As for the vegan “sausage” patties, I made them myself. :p I never throw all the pulp away from my juicing exertions. So, there was celery, fennel, carrot, parsnip, apple in this as well as some cilantro, flat leaf parsley, mashed garbanzo beans and golden flax seeds. For binder, I added a little olive oil and garbanzo flour. Seasoning = cumin, sea salt, Grains of Paradise, mustard powder, turmeric & garlic powder. You can spice it up anyway you like but I enjoy the mild earthiness here coupled with the sweetness of the apple/carrot/parsnip. It’s basic and pleasant and goes lovely with the tofu.

I made the tortillas myself with corn flour, water, sea salt and olive oil. And a tortilla press! Can’t beat the ease! 🙂


GOOP Day 7 Recap

June 8, 2010

Sorry for the delay on this post! Been a bit busy, then tired, then busy, then tired! :p Such is that vicious cycle!

Yet again, the day began with room temperature water w/ lime on wake. An hour later, it was black cherry tea (one of my favorites).

This pale Green Monster was breakfast. It may not look like much but it was pretty filling. I blended an obscene amount of cilantro with fresh mint, almond milk, blueberries, raspberries and bananas. I love the oddity that is the herbaceous nature of the cilantro with the mentioned sweet ingredients. I just about put cilantro in everything at this point. Besides, cilantro is good for all kinds of things, including detoxification!

Lunch! Small, I know, but as time has gone on, I really just don’t crave huge portions anymore. I’m so used to portion control, it’s no longer anything I consciously think about. It’s a part of my lifestyle at this point. But here is a small raspberry & blueberry salad w/ raw kale, all sprinkled with golden flax seeds. All organic!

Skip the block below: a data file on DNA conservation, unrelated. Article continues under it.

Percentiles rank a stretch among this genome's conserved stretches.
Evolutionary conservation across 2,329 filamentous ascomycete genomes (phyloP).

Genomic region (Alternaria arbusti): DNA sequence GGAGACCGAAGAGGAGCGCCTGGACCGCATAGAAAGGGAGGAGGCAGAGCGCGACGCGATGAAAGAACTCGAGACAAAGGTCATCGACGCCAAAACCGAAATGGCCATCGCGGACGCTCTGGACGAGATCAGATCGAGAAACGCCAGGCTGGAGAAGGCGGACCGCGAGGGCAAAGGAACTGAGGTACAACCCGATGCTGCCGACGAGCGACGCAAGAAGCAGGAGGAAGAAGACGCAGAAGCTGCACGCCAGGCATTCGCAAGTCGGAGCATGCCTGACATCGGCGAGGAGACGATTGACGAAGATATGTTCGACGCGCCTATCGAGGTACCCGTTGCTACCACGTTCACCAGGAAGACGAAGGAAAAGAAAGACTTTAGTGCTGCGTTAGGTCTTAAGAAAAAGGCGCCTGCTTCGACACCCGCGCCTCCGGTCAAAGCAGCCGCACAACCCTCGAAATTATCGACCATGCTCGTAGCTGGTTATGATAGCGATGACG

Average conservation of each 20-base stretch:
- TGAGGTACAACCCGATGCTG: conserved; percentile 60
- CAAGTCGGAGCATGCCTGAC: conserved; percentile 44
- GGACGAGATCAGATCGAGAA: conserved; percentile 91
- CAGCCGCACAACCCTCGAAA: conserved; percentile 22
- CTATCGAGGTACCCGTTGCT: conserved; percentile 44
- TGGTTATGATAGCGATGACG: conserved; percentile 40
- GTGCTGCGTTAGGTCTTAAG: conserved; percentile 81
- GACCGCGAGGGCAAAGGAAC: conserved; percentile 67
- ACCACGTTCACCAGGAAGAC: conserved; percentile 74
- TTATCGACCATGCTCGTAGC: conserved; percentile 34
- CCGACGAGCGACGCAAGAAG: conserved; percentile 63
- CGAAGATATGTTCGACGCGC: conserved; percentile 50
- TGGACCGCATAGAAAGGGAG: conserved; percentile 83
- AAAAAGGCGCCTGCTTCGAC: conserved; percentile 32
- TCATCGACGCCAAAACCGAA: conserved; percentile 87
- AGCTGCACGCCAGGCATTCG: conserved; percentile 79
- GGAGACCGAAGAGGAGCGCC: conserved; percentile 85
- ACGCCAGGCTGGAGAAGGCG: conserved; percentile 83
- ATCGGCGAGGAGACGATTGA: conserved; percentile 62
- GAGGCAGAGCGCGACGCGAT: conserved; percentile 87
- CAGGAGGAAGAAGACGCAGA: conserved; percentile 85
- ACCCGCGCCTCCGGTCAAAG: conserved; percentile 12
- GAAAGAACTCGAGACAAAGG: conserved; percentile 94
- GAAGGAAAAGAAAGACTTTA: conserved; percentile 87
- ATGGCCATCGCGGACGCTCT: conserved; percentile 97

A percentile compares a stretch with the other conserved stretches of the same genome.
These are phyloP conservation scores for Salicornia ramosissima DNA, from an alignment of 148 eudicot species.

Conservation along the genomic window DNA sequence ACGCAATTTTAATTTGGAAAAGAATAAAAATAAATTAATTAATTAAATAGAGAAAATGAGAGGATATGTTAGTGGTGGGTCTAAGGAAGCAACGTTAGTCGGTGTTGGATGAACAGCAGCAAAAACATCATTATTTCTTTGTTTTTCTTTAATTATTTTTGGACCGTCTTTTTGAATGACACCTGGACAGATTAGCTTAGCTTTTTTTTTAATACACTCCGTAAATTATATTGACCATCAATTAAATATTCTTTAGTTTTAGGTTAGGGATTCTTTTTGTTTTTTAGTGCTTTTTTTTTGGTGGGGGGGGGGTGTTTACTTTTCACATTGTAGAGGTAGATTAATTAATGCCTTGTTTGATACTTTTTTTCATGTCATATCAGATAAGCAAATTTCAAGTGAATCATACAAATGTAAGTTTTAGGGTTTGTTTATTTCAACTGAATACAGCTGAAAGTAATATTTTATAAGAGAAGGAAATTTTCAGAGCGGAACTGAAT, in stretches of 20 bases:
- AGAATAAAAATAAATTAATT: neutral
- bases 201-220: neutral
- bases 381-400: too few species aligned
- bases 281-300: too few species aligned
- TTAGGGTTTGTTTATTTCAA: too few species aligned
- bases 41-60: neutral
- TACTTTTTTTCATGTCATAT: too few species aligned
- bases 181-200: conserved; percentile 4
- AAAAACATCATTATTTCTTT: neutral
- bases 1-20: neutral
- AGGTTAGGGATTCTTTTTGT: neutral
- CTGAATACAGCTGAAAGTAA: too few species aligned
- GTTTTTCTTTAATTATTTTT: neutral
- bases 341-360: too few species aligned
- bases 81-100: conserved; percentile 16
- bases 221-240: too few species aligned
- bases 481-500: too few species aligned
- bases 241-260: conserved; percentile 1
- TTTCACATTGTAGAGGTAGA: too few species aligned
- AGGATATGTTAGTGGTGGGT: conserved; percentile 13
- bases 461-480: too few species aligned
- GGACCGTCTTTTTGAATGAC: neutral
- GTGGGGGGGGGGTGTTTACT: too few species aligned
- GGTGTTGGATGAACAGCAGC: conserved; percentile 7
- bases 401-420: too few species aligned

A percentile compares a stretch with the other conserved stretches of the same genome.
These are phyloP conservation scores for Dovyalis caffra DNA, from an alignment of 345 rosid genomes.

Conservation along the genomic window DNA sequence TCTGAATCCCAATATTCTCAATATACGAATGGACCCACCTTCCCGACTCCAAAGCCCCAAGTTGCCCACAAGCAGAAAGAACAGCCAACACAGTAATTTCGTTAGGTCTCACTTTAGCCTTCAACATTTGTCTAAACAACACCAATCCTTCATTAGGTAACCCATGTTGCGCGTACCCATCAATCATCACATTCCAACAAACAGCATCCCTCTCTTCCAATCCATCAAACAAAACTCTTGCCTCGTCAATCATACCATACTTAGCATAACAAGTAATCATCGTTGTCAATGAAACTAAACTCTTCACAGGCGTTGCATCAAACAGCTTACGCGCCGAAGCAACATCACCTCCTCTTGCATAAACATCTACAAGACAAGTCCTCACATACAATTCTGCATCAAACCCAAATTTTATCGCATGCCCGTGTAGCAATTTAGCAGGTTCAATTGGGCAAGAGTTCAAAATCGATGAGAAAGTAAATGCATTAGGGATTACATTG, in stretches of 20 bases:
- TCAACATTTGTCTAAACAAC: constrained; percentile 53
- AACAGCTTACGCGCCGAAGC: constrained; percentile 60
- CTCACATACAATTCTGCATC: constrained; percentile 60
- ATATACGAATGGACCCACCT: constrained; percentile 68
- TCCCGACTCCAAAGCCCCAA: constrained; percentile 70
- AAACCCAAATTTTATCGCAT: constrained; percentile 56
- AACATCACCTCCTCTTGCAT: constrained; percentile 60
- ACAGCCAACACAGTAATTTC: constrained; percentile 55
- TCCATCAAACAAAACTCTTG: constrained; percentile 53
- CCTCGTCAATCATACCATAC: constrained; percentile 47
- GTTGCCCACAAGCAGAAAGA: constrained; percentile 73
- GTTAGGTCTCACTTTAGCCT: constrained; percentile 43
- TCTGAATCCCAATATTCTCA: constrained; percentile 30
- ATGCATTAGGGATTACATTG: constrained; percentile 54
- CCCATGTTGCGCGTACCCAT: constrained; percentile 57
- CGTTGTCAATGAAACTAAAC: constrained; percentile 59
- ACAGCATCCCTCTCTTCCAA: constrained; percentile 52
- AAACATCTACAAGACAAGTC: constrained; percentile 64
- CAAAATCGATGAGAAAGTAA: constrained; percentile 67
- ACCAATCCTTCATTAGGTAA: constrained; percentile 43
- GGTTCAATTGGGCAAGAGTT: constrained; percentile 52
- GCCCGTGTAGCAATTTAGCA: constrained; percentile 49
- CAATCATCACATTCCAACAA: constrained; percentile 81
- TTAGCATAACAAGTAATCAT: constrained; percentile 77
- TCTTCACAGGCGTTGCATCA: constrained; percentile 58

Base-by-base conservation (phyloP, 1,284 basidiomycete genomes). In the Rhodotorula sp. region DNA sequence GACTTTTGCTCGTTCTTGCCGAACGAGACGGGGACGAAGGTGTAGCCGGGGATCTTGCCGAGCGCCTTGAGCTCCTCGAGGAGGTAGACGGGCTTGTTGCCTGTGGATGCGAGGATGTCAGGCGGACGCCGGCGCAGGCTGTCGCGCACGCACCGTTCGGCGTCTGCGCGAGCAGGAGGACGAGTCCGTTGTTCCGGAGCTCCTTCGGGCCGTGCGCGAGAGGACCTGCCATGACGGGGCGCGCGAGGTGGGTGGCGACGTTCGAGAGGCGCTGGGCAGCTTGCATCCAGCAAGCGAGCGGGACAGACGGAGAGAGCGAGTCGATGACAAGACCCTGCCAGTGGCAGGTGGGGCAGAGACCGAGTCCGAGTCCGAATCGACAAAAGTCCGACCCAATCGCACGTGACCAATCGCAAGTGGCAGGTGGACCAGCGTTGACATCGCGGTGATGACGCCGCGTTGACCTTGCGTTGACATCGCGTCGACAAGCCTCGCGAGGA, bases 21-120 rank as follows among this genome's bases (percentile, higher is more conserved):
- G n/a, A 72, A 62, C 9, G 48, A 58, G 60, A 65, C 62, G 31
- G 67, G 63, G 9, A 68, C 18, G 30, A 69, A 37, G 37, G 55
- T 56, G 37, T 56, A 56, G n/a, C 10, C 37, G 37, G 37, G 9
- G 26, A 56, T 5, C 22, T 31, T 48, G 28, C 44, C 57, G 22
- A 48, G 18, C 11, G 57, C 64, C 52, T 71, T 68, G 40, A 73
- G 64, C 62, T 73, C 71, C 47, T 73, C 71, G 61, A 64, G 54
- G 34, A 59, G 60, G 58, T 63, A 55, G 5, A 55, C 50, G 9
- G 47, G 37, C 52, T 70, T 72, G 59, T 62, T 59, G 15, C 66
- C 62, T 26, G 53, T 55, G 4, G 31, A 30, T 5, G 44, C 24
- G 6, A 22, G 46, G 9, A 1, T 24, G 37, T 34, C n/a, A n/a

Then, I had my coconut water and nibbled a few more seeds and berries till. . .

. . .Dinner! Another small portion but this is poached orange roughy on a bed of raw kale salad, drizzled with a little apple cider vinegar & cold pressed organic extra virgin olive oil.


My extended thoughts on the GOOP Detox are filled with nothing but praise. I’m no stranger to fasts, detoxes, cleanses. I love trying new ones, old ones, experimenting with various regimens. I even tried Master Cleanse and failed miserably at it. If it works for folks, all the power to them but it leans too far to the starvation side for me.

Every time I finish a run with GOOP, I feel lighter, brighter and more internally refined. What I love about Gwynnie’s program is that it allows for so much versatility. With the correct know-how and research, you can incorporate your own recipes and ingredients that work equally well, if not better. Also, guidelines of GOOP have gone from parts of a program to my daily lifestyle. Ever since my first run with GOOP when it was first released, I’ve began my day with that glass of water & citrus (regularly lime, sometimes lemon. Grapefruit has been known to cameo, too!). I love coffee so that’s usually what follows but I divide my coffee time near equally with tea time. I try to have a coconut water daily but I slip on that sometimes. And Dr. Junger’s suggestion of some olive oil before bed to stimulate the liver’s elimination of bile and circulation is something I do 1-2 times a week.

For me, it’s pretty easy to get into a healthy groove. I find life is more fun when on some kind of program or regimen or adhering to some rules. It’s like an activity, keeps me busy. Once upon a time, when I didn’t monitor my diet very well, I found myself increasingly bored. It’s a strange thing that happens when everything is at your fingertips. I prefer life this way, with schedules and goals. It gives me things to look forward to.

Bottom line, GOOP is the best detox program I’ve ever used and one I encourage everyone to try. God bless Gwynnie! I love her to death! 😀


GOOP Day 4 Recap

May 28, 2010

On day 5 so Day 4 recap needs to be posted! It’s gonna be another quickie but it’ll get done! :p

So day 4 began with the usual water with lime followed by a tea, (I had green tea w/ cilantro & parsley).

Breakfast smoothie of fresh peaches, almond milk, mint & crushed ice!

Lunch was very simple and frugal! I made a decorative “cup” out of  some baby spinach, (set them up in one of my larger soup bowls). Then, diced some green apple and chayote, topped with organic alfalfa sprouts and sunflower seeds.

Dinner was frugal, as well! Simple greens w/ steamed veggies on top! (Carrots, broccoli, radishes). Sprinkled w/ scallion and cilantro. Drizzled w/ red wine vinegar & freshly ground mixed peppercorns!